The Organizational Man(tra)

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  • 03/27/2008
Health policy analysts, physicians, pharmaceutical company executives, business leaders and government officials recently met in Washington at the CMPI-Duke University Patient-Centric Leadership Forum to discuss developments in this exciting field.

Previously we have shared some of the comments made by noted cardiologist Dr. Michael Weber (“Weber Grills”):

and Dr. Ralph Snyderman, Chancellor Emeritus at Duke University and former Chancellor for Health Affairs at Duke University, President and CEO of Duke University Health System and James B. Duke Professor of Medicine (“The Greening of the American Health Care System”):

Today we are, as always, honored to share some of the comments offered by the hardest working man in American health care, Dr. Mark McClellan.

“We’ve got a healthcare delivery system that is organized the wrong way. It provides the wrong services with the wrong emphasis to get to personalized, predictive, preventative care. You can trace this back to the fact that reimbursement is wrong. We have payment incentives that encourage more intensity, especially after a health problem has developed and don’t have any real accountability for getting better results for patients’ health at the lowest overall cost. We have systems of choice in our healthcare system that don’t really give people a choice, where the policies, the coverage that you can get, is influenced by many factors beyond an individual’s preference.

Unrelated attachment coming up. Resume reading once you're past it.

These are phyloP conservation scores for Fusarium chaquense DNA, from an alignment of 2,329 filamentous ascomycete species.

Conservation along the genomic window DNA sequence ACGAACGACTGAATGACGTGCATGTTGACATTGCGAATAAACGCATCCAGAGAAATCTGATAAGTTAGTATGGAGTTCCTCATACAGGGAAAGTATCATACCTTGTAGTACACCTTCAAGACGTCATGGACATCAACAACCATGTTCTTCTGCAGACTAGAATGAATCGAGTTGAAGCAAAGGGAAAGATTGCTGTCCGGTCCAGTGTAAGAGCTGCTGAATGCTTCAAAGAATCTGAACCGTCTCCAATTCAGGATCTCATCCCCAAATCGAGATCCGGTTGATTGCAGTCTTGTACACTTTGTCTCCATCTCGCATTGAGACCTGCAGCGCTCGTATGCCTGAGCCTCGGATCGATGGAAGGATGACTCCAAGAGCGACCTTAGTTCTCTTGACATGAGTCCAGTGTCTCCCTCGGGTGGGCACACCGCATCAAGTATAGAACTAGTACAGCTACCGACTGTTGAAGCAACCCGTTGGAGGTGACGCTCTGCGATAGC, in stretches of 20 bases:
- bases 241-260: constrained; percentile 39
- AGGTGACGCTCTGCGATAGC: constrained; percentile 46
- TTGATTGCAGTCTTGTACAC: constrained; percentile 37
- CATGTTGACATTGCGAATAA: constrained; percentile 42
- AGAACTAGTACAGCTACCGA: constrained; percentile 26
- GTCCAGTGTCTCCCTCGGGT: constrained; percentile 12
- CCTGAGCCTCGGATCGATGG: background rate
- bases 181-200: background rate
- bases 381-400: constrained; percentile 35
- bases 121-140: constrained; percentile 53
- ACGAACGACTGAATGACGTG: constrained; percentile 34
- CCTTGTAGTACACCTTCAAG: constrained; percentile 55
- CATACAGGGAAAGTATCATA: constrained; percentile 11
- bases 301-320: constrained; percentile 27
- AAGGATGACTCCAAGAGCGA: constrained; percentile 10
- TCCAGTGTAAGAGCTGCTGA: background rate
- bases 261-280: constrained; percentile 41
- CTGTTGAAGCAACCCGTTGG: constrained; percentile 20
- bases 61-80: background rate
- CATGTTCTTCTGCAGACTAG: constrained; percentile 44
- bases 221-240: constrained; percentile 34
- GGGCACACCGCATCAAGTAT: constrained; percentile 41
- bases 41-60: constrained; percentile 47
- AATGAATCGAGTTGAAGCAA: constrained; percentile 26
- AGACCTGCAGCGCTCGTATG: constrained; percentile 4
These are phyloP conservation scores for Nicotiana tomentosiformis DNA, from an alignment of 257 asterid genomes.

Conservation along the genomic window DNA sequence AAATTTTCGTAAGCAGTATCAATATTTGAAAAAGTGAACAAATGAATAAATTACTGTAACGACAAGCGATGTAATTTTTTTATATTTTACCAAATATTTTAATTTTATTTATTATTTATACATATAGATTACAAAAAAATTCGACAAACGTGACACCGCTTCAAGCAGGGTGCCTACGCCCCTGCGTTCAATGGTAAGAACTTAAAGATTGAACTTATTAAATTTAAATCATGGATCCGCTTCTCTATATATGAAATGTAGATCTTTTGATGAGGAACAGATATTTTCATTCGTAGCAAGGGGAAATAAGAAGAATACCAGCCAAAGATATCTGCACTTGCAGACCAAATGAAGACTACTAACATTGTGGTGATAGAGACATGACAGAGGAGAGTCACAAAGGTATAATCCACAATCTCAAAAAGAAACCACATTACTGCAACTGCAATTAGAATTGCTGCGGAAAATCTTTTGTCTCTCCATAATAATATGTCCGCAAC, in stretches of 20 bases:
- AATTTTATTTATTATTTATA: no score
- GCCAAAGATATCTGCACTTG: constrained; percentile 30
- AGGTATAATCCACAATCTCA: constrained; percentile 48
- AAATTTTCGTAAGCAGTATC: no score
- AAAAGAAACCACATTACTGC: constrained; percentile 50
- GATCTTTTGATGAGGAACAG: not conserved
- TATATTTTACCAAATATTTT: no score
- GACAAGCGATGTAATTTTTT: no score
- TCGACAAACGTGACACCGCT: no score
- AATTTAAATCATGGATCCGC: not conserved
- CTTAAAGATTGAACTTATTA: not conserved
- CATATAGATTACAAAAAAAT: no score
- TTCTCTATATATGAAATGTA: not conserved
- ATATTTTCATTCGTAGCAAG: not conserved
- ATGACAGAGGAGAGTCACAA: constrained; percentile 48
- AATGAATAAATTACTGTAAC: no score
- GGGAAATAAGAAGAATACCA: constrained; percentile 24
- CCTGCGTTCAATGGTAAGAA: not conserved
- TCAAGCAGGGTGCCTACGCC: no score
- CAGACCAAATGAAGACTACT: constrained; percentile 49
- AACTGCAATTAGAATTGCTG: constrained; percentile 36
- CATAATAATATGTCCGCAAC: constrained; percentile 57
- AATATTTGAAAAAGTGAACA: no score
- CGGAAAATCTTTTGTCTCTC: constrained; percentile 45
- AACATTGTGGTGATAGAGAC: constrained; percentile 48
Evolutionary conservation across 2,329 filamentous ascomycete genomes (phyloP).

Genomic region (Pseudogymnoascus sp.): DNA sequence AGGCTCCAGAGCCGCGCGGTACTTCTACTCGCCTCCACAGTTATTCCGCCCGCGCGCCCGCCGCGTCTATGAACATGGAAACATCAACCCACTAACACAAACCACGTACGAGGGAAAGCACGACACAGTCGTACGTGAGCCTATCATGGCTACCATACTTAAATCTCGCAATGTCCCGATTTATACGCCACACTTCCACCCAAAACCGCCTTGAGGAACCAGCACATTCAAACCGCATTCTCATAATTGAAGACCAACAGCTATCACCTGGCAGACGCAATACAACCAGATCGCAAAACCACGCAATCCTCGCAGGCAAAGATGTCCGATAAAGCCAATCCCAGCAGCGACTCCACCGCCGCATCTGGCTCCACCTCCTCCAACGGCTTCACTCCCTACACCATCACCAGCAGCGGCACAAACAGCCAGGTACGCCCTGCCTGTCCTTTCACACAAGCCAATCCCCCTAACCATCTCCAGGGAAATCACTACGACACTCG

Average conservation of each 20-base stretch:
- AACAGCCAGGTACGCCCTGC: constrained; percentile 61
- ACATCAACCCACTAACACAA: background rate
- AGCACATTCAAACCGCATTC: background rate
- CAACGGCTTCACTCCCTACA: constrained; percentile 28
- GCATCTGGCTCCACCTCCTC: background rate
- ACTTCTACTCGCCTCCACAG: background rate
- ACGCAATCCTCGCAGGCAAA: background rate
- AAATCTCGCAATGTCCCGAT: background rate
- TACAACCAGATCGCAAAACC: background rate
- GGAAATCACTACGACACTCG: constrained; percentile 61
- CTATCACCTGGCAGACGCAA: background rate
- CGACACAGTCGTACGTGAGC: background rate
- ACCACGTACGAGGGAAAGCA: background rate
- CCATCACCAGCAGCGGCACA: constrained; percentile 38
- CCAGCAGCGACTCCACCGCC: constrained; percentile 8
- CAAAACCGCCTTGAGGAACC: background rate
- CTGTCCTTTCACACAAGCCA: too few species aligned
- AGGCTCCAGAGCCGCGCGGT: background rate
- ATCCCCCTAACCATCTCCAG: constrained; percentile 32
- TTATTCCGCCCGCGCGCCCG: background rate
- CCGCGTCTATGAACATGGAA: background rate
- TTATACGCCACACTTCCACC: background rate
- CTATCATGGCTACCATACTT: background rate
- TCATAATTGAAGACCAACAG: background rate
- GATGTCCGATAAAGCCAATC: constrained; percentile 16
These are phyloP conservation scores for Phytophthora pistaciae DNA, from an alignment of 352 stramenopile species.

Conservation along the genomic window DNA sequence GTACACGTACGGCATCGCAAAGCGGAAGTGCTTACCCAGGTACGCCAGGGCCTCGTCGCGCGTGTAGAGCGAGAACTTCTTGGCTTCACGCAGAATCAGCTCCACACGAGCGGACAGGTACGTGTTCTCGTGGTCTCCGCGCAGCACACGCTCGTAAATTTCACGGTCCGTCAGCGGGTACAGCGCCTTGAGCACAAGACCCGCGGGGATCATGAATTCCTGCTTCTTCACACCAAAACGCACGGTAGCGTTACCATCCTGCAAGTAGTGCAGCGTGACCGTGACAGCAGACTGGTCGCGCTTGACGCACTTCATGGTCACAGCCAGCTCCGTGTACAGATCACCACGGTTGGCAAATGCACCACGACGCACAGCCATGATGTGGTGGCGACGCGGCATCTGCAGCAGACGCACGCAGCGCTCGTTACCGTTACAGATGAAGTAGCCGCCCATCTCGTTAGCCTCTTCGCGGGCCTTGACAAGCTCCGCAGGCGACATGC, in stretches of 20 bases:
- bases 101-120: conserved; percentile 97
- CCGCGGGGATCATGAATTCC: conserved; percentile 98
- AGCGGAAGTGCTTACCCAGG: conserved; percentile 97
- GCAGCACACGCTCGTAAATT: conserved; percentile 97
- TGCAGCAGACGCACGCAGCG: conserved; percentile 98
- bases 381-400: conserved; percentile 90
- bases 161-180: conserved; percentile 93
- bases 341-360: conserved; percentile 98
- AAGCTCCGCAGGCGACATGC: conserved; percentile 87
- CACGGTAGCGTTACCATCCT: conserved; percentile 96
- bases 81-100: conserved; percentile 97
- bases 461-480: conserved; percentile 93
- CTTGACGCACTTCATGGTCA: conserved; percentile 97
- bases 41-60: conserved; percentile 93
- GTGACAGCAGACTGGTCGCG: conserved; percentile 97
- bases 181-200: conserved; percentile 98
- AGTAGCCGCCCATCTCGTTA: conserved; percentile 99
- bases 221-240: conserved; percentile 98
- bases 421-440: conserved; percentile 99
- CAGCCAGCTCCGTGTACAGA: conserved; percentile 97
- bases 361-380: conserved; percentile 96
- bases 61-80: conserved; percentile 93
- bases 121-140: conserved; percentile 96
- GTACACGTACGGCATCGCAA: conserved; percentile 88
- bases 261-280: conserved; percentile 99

There is a lot of potential for more targeted therapies, more prevention-oriented treatment strategies, more individualized predictive medicine. This is why I’m fundamentally optimistic about the future of our healthcare policies. As there is so much potential on the side of personalized, predictive patient-centric care, the discoveries are going to happen.

The question is simply how fast, and how quickly are we going to get to really irresistible pressure for the kinds of reforms that will close the gap between what we could do with the right reimbursement rules and the right ability for patients to choose their care?"

Yes, that is the question.

Full conference remarks will be available shortly. Watch this space for more details.

Center for Medicine in the Public Interest is a nonprofit, non-partisan organization promoting innovative solutions that advance medical progress, reduce health disparities, extend life and make health care more affordable, preventive and patient-centered. CMPI also provides the public, policymakers and the media a reliable source of independent scientific analysis on issues ranging from personalized medicine, food and drug safety, health care reform and comparative effectiveness.

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